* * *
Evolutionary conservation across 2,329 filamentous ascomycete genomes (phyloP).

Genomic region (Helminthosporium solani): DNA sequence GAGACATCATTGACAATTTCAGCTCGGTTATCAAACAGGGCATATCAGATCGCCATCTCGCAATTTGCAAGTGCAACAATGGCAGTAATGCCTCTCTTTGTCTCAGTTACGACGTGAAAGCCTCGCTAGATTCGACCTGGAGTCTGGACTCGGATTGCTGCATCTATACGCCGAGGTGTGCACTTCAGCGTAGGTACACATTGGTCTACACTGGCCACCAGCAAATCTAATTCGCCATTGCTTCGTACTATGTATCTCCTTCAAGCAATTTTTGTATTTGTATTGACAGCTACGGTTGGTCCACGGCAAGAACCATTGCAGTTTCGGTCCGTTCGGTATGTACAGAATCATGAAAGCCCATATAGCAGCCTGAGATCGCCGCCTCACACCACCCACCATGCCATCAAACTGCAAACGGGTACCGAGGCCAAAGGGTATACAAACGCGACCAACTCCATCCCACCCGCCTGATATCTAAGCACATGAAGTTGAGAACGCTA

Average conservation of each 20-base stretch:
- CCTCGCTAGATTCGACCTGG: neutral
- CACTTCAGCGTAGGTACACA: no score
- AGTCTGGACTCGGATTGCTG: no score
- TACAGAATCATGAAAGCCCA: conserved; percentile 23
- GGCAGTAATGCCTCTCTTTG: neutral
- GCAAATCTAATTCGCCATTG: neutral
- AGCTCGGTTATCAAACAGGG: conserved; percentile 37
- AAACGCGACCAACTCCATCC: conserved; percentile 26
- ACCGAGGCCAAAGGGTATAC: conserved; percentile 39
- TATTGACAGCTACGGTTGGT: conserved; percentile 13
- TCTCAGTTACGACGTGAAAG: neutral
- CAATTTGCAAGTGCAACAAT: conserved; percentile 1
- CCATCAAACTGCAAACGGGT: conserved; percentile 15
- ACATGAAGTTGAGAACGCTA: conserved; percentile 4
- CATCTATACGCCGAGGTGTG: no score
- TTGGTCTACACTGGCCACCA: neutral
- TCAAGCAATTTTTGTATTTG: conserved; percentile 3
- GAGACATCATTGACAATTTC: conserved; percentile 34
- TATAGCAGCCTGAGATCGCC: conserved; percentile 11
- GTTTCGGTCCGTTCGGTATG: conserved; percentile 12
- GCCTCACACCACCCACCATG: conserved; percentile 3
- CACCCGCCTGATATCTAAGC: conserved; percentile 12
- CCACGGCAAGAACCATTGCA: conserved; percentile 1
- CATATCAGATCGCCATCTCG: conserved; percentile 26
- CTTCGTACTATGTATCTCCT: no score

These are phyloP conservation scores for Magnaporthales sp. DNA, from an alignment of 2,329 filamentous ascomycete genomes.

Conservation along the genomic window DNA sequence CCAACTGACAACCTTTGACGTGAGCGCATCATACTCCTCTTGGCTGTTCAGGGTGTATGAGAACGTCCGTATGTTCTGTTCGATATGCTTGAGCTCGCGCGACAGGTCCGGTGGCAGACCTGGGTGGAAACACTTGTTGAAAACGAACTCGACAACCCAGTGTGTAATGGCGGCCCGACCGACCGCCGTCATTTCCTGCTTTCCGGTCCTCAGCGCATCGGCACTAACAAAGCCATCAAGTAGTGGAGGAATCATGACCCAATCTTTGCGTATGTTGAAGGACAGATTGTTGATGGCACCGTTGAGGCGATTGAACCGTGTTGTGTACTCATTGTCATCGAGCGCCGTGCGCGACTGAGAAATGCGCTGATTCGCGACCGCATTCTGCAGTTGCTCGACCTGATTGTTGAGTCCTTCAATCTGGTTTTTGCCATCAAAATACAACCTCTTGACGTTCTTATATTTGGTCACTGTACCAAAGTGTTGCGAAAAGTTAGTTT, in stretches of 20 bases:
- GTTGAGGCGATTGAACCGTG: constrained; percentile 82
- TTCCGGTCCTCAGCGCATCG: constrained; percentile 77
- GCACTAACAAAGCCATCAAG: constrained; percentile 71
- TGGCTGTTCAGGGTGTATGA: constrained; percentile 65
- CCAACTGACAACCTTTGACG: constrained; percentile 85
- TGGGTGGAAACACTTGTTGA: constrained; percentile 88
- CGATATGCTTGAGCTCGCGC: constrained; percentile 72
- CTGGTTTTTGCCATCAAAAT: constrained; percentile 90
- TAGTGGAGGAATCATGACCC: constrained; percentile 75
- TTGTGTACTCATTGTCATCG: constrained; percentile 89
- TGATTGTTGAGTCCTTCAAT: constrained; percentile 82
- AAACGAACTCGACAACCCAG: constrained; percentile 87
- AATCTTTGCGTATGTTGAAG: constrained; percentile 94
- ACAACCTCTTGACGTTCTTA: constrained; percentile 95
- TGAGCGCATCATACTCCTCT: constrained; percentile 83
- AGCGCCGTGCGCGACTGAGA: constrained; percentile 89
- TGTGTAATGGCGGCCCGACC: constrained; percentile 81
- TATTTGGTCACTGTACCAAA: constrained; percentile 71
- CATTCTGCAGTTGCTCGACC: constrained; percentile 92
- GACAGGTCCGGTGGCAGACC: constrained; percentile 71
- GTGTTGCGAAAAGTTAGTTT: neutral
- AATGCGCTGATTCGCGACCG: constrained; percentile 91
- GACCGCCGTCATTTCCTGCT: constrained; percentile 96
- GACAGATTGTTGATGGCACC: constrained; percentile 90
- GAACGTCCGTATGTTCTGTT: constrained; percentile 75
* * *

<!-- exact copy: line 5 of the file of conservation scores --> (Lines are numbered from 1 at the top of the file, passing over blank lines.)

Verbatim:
- CACTTCAGCGTAGGTACACA: no score